Mentorship.

What does it mean to be a mentor? To be guided by a mentor?

These questions have come up in conversation for me numerous times in the last few months. Really, from both ends.

We hosted a salon in my apartment back in January on the theme of Mentorship: Where have mentors been helpful to you? Where do you find them? What do you ask them? And because we have a group of people coming from very different fields (academics, students, artists, writers, economists, consultants, graphic designers, etc.), we got very different answers for each field. The conversation was rich with different types of questions and guidance that we were looking for from our mentors or future mentors.

A couple of friends have reached out to me in the last few months and connected me to friends or asked me to talk to them about how I have done my job search/career search process. It is interesting to be on this side of this, since I did not graduate all that long ago and I feel that I am still learning to navigate many things. Of course, I said yes, I would talk to friends and their friends about what I am looking for and how I approached applications or looking for new opportunities.

This may be made more interesting by the fact that I switched jobs a handful of times in the last three months. I left a stable think tank job to work on a start up building software for contact tracing in the Ebola crisis, then I was freelancing as a researcher and doing a handful of different things… and finally, I took a job with the TED Content team (which I am loving and am really excited about). I’m not traditional in any sense, and a lot of my struggle with this has been finding a space that understands why I am obsessed with informal economies and constantly learning new things. TED is the perfect space for me to be right now, especially because I love the team I work with. Every single one of them.

A little over a month ago, however, when friends were beginning their “should I switch jobs” conversations with me, I felt I was unable to offer more than a kind ear and some questions, because I, too, was in flux. Perhaps the difference this time around was that I was not afraid. I had found ways that I could depend on myself and think on my feet that were new to me. I was beginning to really define my strengths and see places where I could work on my weaknesses to keep growing and being a better teammate. I also developed my 2015 roadmap and new goals for job searching (pre-TED) by what I wanted to learn this year and through the next few years (both in hard and soft skills).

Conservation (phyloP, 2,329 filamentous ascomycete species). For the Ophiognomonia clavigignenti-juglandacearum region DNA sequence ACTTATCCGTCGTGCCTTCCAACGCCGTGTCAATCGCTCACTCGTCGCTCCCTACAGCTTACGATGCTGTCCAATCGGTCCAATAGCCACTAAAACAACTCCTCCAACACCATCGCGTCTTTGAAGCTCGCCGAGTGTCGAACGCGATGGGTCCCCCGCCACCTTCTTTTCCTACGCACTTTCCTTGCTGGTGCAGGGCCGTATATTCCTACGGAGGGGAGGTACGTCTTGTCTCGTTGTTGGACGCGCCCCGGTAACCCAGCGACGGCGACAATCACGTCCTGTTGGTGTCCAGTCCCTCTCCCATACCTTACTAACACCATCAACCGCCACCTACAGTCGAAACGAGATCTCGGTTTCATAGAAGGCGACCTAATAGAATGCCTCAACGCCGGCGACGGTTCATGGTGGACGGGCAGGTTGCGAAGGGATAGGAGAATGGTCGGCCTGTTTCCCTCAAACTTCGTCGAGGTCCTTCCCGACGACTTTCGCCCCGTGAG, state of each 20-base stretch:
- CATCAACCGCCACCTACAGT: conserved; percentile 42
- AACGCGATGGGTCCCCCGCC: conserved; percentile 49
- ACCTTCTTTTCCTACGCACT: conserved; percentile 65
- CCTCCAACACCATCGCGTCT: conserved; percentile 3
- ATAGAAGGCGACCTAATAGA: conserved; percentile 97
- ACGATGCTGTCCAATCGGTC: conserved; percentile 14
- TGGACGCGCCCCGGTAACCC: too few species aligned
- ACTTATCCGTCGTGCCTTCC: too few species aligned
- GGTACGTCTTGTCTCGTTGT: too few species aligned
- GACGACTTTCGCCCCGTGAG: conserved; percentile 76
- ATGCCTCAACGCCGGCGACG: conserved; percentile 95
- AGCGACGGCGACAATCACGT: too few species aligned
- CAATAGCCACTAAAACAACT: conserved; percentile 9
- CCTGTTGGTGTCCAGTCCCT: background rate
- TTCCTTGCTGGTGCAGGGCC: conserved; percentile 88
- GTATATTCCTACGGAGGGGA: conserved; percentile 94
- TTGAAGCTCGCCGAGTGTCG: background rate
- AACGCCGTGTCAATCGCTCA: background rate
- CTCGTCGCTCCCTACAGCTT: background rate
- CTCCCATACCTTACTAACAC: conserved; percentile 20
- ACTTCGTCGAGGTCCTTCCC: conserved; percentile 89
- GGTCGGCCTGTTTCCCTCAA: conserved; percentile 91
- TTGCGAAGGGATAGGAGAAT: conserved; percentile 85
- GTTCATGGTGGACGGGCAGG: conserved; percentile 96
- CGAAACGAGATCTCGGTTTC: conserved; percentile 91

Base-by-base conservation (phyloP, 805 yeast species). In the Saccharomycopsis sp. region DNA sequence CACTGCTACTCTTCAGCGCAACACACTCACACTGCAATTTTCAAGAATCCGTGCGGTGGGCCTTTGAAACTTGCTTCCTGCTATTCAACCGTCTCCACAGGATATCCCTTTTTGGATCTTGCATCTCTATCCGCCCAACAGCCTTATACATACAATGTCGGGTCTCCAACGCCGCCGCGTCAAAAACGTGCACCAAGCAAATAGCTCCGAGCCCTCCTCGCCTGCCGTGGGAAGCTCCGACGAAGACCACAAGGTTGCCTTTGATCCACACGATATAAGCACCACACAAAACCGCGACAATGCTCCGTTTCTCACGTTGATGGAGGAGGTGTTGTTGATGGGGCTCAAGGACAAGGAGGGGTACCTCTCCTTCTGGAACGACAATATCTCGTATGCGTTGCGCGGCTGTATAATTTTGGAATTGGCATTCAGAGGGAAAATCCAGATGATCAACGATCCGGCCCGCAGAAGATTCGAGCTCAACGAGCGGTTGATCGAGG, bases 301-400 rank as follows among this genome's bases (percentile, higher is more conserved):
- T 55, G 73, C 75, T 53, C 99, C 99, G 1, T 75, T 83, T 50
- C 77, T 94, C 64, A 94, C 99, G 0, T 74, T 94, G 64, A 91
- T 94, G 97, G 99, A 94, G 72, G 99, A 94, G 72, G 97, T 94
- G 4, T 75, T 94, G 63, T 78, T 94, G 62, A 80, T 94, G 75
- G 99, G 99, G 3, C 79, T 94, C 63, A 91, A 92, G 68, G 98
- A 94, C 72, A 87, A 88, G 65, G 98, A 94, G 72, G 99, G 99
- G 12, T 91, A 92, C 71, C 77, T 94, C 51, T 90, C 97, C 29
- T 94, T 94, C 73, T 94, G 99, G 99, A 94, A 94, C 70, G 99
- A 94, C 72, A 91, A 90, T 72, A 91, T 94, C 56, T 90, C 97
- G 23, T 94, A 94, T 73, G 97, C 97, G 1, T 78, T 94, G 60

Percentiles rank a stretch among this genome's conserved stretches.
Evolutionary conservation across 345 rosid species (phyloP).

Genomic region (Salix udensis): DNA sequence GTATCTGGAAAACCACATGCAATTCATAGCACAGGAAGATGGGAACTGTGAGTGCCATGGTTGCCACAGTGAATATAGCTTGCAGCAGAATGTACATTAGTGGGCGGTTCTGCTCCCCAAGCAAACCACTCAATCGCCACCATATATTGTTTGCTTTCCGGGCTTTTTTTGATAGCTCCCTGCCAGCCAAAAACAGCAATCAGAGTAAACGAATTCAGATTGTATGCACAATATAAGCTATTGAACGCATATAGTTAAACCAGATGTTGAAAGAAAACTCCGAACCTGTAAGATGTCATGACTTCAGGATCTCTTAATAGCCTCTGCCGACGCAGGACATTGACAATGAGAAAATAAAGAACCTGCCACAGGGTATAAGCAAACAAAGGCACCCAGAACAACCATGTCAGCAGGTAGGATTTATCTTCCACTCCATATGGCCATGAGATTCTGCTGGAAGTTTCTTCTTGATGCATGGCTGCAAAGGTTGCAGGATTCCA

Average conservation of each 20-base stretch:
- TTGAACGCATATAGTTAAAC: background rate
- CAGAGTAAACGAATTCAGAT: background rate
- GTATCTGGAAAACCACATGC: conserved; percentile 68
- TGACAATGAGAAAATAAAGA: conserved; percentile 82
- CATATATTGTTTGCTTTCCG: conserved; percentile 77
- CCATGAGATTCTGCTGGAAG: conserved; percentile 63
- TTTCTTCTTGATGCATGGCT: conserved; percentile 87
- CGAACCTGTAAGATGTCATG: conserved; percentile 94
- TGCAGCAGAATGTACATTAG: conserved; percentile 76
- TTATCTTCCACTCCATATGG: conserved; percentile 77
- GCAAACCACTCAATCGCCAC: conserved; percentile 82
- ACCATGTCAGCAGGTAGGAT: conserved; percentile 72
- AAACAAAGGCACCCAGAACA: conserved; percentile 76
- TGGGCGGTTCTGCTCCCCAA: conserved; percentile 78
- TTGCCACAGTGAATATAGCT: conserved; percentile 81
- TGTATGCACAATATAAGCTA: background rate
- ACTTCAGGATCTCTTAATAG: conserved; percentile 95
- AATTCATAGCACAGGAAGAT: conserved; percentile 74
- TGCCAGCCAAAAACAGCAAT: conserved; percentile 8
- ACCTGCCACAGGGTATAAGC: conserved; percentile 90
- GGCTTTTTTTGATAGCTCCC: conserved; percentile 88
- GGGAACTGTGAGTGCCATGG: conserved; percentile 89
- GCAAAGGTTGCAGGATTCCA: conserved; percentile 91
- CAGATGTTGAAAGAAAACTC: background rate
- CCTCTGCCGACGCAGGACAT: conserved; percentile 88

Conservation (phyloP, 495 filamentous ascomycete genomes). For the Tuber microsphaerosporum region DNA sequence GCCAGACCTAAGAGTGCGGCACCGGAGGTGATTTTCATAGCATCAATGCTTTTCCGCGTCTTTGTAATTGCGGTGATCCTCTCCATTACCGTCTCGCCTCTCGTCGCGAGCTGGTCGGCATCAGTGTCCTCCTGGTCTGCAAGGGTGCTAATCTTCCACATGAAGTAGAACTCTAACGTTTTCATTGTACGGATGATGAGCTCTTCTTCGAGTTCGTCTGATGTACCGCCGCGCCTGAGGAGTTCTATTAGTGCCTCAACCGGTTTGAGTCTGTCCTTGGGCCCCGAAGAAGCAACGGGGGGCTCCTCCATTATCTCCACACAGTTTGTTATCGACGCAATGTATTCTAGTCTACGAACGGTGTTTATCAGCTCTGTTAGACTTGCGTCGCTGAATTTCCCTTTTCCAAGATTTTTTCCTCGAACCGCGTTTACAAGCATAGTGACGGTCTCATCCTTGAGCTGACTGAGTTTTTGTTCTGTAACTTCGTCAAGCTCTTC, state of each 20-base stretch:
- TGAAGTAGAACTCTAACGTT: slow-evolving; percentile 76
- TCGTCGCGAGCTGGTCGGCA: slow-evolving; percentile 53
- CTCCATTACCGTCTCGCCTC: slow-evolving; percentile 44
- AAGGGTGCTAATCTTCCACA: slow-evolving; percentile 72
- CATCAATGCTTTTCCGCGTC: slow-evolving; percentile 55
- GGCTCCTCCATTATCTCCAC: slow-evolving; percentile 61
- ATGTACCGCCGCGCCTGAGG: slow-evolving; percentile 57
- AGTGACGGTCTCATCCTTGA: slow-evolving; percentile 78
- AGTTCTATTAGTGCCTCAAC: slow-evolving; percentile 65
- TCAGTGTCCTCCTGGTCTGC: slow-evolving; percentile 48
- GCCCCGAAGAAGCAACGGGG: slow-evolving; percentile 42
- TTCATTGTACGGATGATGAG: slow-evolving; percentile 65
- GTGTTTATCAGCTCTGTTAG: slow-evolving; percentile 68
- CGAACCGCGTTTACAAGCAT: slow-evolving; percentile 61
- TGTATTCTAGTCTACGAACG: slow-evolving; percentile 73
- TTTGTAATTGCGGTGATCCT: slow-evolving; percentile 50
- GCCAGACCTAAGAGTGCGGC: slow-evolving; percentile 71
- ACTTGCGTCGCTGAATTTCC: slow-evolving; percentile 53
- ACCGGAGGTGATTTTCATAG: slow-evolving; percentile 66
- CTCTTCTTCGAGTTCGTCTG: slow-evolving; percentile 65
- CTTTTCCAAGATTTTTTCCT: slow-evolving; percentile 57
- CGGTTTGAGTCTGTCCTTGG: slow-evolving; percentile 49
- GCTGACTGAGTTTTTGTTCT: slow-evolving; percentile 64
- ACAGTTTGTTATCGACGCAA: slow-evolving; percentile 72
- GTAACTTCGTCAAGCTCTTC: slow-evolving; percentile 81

I watched the “quarter-life crisis” as a friend called it, when she asked me to breakfast, dumped her doubts on the table, and asked if we could sort through them. And we did. Did she leave with a clear answer about what was next? No. But she did leave with a better sense of what she wanted to learn, and perhaps a handful of places that she would be able to do that.

This year I’ve been watching consultant and banking friends ask me, “what is next?” and “how did you find places to do what you do?”

My more non-profit oriented friends asking, “how do I handle the burn out when the cause isn’t enough to get my out of bed on frozen February mornings?”

And now students asking me, “where should I start looking?”

Last night I opened my email from an organization that I decided to volunteer with run by the Yale Latino Alumni Association introducing me to a short description of the freshman that I will be “mentoring.” My mentors have provided me with ideas about what is out there, helped me think through how I explain what I do and have to offer… and kept me positive when I went through long cycles of rejection after interview after interview. Something I had not dealt with in the same kind of rapid succession… really ever in my life before.

I think what I’ve learned about mentorship is that sometimes it’s about being that kind ear and asking questions to refine the narrative coming out of a person… and sometimes it is saying, We’re going to make a list of things you want to learn and people you think are badass. How do you want to get there.

I hope I can do a good job. Like the strong women who have guided me to where I am today.

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denrsch

Tea, Tequila, and informal economy enthusiast.

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